June 25, 2019

Acting Customs and Border Protection Commissioner John Sanders will leave his job next month, The New York Times reported.

Sanders has served as the agency's acting head since the previous commissioner Kevin McAleenan left to head the Department of Homeland Security in April. His departure comes as CBP faces growing criticism of its treatment of detained migrant children, though The Washington Post's Nick Miroff cites a DHS official in saying that isn't the cause of Sanders' resignation.

CBP has long faced scrutiny over its treatment of migrants at the border, especially under President Trump's administration. That ramped up last week amid reports that nearly 300 minors, some as young as 2 and half years old, were facing unsanitary conditions at a Clint, Texas detention facility. Most of them had been transferred out of the facility and to a tent camp on Monday, but on Tuesday, CBP reportedly moved 100 of those children back.

Before heading CBP, Sanders was the agency's chief operating officer and is a close ally of McAleenan. Sanders offered his resignation to McAleenan on Monday, saying it would be effective July 5, The Wall Street Journal notes. He didn't elaborate on his reasons for resigning. Kathryn Krawczyk

3:37 p.m.

President Trump really wants a Nobel Peace Prize.

At the United Nations General Assembly on Monday, a member of the Pakistani press reportedly suggested to Trump that he would be deserving of such an honor if he mediated a solution to the tensions between India and Pakistan over the disputed Kashmir region. While Trump was reportedly flattered by the questions he was receiving from the Pakistani press, the Nobel-themed comment reminded him that former President Barack Obama already has such a prize, leading him to question the fairness of the committee. "I think I'm going to get a Nobel Prize for a lot of things, if they gave it out fairly," Trump said. "Which they don't."

He added that the only thing he ever agreed on with Obama was his predecessor's surprise at receiving the award. "He had no idea why he got it," Trump said while seated next to Pakistan's Prime Minister Imran Khan, who reportedly laughed at the comment.

Trump went on to tout himself as a potential mediator between India and Pakistan, arguing that he has a good relationship with Khan and Indian Prime Minister Narendra Modi and that he has "never failed as an arbitrator." Tim O'Donnell

3:04 p.m.

Sixteen adolescents, including Swedish teen Greta Thunberg, are suing five countries for violating their rights as children by not taking sufficient measures against climate change. But they don't want money, they want action.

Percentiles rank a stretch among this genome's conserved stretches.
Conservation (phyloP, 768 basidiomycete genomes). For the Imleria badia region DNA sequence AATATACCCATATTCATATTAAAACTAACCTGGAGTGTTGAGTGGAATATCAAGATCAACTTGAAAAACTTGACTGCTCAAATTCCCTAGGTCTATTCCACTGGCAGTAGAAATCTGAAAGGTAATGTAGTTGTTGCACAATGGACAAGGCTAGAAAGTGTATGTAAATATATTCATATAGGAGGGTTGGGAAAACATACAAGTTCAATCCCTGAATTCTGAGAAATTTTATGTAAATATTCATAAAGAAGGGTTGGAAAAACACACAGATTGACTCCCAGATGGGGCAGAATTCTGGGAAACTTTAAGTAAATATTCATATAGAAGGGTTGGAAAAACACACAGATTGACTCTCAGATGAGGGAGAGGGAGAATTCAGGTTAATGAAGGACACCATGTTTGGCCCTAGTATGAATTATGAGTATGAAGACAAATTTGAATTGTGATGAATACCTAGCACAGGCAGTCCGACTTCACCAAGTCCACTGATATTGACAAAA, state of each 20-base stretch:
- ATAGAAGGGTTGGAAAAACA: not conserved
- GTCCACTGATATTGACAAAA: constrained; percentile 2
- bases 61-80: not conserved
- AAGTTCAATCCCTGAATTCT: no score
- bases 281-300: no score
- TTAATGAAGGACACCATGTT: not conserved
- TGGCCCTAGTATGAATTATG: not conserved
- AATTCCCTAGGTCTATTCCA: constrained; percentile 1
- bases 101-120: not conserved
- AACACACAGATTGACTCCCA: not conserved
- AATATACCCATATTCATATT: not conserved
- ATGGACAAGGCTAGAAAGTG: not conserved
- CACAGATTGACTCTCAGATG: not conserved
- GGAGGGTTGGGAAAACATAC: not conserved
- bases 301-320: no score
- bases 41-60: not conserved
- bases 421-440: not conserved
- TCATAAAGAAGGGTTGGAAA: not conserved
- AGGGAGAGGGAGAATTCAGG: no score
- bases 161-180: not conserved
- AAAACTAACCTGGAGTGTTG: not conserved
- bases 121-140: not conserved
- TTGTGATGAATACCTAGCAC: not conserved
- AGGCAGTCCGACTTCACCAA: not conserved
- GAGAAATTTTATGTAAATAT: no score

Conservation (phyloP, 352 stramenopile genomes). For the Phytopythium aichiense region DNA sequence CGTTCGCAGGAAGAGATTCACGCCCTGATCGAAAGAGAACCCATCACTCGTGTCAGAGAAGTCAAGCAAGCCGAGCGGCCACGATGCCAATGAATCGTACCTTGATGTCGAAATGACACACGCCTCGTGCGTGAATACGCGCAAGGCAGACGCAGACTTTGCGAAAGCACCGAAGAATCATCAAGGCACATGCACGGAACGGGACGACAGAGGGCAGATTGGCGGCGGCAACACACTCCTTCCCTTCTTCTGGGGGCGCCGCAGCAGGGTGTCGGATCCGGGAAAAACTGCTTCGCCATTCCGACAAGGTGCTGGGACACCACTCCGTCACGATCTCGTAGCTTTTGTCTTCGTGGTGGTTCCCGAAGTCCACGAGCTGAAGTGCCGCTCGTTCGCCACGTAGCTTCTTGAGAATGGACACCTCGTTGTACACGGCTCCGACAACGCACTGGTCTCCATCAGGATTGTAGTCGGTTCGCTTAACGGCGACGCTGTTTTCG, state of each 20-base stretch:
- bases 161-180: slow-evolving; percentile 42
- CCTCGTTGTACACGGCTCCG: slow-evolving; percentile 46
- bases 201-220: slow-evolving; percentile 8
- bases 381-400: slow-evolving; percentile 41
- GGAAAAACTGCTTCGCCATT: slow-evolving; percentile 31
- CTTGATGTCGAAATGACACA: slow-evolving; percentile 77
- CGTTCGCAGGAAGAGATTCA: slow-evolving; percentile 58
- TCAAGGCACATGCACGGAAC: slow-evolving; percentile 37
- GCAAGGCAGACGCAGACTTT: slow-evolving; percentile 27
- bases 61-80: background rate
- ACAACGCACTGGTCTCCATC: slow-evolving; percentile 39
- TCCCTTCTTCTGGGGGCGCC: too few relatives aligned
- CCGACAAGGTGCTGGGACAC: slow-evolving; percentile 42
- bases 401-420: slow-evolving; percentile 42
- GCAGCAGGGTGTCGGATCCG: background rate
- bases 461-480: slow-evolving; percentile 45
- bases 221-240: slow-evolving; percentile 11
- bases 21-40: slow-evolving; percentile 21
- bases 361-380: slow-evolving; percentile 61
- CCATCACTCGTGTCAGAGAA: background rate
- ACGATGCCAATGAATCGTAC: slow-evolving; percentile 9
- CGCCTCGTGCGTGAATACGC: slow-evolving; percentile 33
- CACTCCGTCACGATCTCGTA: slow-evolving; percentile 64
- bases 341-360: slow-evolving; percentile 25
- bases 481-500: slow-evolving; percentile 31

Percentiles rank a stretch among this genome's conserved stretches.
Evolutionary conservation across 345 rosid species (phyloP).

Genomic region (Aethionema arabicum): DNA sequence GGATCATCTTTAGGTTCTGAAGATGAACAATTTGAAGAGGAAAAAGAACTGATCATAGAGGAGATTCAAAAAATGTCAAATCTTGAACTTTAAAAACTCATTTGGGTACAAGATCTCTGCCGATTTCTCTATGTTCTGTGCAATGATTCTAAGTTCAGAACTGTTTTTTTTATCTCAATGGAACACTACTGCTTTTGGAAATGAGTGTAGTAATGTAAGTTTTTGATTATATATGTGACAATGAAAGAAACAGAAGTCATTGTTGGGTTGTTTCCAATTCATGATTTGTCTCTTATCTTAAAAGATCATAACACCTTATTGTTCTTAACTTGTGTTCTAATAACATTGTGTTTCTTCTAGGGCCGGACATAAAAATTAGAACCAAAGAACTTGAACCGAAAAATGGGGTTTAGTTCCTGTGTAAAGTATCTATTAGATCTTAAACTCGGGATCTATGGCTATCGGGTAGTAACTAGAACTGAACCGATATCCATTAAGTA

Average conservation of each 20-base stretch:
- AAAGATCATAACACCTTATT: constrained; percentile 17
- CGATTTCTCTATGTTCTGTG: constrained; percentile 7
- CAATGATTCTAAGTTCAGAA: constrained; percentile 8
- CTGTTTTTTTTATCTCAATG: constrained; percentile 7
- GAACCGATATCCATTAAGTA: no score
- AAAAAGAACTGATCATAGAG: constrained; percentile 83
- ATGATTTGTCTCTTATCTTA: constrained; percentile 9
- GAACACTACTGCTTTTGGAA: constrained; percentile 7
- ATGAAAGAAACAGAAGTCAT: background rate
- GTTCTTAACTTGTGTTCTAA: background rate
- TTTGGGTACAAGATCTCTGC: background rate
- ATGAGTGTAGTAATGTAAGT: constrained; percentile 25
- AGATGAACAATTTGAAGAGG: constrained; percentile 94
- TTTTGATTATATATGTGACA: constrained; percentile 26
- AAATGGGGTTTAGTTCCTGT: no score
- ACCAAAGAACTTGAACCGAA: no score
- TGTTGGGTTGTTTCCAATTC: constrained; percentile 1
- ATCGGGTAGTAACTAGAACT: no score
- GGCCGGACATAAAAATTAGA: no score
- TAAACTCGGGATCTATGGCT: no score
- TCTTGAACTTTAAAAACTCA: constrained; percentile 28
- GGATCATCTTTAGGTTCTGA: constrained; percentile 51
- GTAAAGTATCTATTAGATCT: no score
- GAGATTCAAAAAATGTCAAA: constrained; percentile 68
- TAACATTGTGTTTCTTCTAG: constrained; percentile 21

The lawsuit was announced Monday shortly after Thunberg's emotional speech in front of the United Nations General Assembly. The five countries named are Argentina, Brazil, France, Germany, and Turkey — the children filing the suit, all under 18, are from 12 different countries, including four of the five named in the suit, reports Gizmodo.

They claim the countries did not uphold the 30-year-old U.N. treaty Convention on the Rights of the Child, which is the most widely ratified in history, and lays out rights to life, health, and peace.

The plaintiffs expressed how climate change is negatively impacting them, ranging from worsening asthma to having to leave their homes for fear of running out of water — showing that pollution of the environment has no borders.

The complaint is to be heard by a committee of children's rights experts, and, if successful, the U.N. will classify the climate crisis as a children's rights crisis, according to Gizmodo. Then the five countries must exit the convention or address climate change.

Two of the largest carbon dioxide emitters, China and the United States, are not named, as they did not ratify the part of the treaty that allows children to file a suit against the countries signed onto the protocol. Read more at Gizmodo. Taylor Watson

2:59 p.m.

Stanford University's attempts to compensate Chanel Miller for her sexual assault on campus severely missed the mark.

For instance, the university told Miller it would put up a memorial garden and a plaque near where Brock Turner raped her on campus in 2015. But when she selected quotes from her viral impact statement to put on it, the university turned them all down, NPR reports from a preview of Miller's memoir Know My Name.

Before revealing her name in a 60 Minutes interview earlier this month, Miller was known as "Emily Doe" — an anonymous sexual assault victim. Turner ended up serving just three months of a six-month sentence, but Miller's impact statement was published and ensured his name wasn't forgotten.

But it seems that Turner wasn't the only one trying to preserve his reputation. Stanford, Miller writes, didn't seem to care so much about her attack once it realized she wasn't a student there. It offered her money for therapy in an attempt to stop her from suing the school, making her realize she was "visible not as a person, but a legal threat, a grave liability," she writes. And when Miller offered Stanford pieces of her statement to put on a plaque near where the attack happened, it turned her down in hopes she would give it "something reassuring and inane, something that implied all was forgiven," NPR writes. Miller and Stanford negotiated for a while, but Miller eventually turned the school down.

Read more from Miller's book at NPR, or preorder it here. Kathryn Krawczyk

2:38 p.m.

Europe's attempts to ease the tensions between the United States and Iran have gotten a little more challenging, The New York Times reports.